Winona Area Catholic Schools WACS kicked off Catholic Schools Week with a Monday Mingle! Pictured are Mr. Feuerhelm's third graders getting to know Ms. Schauer's sixth graders. Grades one and two visited Cotter High School during their week of celebration. Pictured is Ms. Walker's class enjoying a circle time activity presented by Cotter students.
Cotter Schools Cotter Schools celebrated Catholic Schools Week with Career Day, Jr. High Olympics and All School Mass. March, 2016 w The Courier
Youth and Young Adults
Take an InterMISSION
Like many people, I love to attend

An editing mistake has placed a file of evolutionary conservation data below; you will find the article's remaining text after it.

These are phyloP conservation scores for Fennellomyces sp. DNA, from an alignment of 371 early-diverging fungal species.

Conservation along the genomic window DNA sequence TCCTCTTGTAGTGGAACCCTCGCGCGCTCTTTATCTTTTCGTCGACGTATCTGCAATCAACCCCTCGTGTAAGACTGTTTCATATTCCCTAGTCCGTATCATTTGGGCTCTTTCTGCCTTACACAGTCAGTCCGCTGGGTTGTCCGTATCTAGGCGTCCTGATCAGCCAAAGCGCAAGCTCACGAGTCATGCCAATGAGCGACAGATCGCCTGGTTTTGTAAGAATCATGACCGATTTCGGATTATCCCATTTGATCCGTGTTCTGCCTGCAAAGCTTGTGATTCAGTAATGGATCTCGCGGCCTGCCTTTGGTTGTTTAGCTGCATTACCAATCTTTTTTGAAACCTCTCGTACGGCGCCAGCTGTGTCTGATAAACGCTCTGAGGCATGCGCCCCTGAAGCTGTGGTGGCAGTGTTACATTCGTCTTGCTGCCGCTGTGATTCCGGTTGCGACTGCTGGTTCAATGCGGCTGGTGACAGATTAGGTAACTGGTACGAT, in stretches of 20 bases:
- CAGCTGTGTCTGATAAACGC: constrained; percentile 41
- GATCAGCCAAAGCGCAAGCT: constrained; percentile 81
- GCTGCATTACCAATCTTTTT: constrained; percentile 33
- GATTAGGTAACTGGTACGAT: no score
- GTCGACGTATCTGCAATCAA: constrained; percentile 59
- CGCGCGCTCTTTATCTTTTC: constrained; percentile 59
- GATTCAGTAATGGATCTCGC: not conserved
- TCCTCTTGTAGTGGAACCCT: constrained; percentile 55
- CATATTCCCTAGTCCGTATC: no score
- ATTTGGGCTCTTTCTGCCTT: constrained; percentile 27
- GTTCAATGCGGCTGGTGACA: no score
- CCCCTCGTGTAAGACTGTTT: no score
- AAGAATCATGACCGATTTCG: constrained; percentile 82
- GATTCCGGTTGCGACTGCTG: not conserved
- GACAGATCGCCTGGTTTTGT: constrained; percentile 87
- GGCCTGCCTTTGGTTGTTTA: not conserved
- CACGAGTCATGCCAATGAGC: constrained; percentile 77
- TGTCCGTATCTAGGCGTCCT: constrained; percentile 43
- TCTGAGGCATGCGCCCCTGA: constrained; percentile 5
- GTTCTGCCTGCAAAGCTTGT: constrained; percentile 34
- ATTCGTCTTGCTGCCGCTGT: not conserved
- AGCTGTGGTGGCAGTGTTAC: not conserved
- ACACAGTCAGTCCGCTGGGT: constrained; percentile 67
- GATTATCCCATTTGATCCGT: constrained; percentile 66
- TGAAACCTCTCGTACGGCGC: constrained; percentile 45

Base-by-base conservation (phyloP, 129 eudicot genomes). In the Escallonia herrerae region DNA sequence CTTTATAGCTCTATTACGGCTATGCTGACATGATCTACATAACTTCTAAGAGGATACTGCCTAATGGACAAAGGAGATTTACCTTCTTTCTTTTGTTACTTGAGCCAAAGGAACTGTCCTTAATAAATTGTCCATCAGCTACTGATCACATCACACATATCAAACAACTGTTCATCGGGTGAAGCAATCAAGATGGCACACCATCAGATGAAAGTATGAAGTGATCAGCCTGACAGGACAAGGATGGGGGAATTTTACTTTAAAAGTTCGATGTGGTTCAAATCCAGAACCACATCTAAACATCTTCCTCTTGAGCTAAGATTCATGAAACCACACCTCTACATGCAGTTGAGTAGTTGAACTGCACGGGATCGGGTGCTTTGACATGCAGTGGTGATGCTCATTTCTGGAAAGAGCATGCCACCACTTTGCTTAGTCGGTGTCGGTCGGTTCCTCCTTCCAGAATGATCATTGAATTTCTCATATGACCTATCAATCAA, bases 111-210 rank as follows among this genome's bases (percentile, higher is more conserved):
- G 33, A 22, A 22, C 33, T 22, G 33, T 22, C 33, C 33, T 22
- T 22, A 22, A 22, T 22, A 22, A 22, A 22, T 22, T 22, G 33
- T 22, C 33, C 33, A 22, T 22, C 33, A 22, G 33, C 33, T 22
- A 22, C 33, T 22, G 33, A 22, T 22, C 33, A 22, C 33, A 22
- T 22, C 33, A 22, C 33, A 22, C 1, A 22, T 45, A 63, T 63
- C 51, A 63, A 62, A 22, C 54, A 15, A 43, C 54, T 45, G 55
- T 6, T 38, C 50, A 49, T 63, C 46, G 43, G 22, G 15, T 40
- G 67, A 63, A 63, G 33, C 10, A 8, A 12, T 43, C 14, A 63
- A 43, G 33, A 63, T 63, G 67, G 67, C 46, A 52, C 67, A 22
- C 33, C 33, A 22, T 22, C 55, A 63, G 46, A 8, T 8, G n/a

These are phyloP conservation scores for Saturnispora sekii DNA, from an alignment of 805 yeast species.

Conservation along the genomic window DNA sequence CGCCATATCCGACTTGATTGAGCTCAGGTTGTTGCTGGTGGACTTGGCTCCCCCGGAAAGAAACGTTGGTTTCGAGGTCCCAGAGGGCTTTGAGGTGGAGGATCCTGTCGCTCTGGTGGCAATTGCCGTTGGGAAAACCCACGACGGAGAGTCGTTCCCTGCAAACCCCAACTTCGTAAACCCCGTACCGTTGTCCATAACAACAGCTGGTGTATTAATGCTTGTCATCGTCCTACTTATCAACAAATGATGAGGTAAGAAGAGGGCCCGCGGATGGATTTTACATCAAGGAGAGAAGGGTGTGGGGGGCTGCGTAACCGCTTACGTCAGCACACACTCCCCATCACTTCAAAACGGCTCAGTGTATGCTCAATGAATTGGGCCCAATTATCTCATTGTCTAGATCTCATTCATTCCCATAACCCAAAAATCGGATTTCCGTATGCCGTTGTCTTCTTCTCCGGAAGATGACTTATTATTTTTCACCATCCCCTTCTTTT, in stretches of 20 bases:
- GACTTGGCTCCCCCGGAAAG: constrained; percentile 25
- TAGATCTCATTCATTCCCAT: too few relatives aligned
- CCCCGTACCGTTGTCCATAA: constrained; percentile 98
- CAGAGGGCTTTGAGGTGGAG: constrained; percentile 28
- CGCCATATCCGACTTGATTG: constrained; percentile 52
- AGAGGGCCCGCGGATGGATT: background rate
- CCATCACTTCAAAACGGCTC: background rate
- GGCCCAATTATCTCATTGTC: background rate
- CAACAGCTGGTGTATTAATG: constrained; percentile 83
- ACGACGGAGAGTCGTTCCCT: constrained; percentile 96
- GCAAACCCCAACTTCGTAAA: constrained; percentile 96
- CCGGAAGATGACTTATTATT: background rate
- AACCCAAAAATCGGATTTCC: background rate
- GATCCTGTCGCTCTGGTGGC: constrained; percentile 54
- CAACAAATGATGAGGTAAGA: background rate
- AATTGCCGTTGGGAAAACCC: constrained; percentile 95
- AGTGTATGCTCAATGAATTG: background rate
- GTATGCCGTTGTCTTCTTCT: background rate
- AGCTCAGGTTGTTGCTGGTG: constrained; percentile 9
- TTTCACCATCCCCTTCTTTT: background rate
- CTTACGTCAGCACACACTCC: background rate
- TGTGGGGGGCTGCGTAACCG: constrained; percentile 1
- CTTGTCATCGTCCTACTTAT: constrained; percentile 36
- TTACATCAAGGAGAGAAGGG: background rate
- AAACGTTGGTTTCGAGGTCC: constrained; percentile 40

sporting events. The energy of the people and the suspense of the game can leave so many of us on the edge of our seats. I also am a big fan of intermission time. Sometimes we can only handle so much activity and energy, and we just need a break. We gather ourselves, grab refreshments and get ready for the next round of intensity! Life, in many ways, is similar to this experience. We are constantly engaged in busy activity and burning energy on the day- today grind. I see this especially in our young people. Youth are incredibly busy with school, sports, activities, trips, friends, music, and the list goes on. While being active is a great thing, the Church offers wisdom in its encouragement for us to slow down and connect with God. The InterMISSION Youth Rallies have been in our diocese for a while now and they offer our youth a great opportunity to hit pause and encounter faith in Christ. This year’s events did not disappoint. During the weekend of February 27-28, young people and their chaperones traveled to Rochester and Adrian for a night that featured Mass, food, dynamic speakers, live music and prayer. Bryan Rodriguez, a local musician, welcomed young people into the church with live music before they took their seats to receive the keynote. Featured presenter Kory LaCroix challenged the students to open their hearts to the transforming power of Christ. His testimony and encouragement transitioned into a time of Eucharistic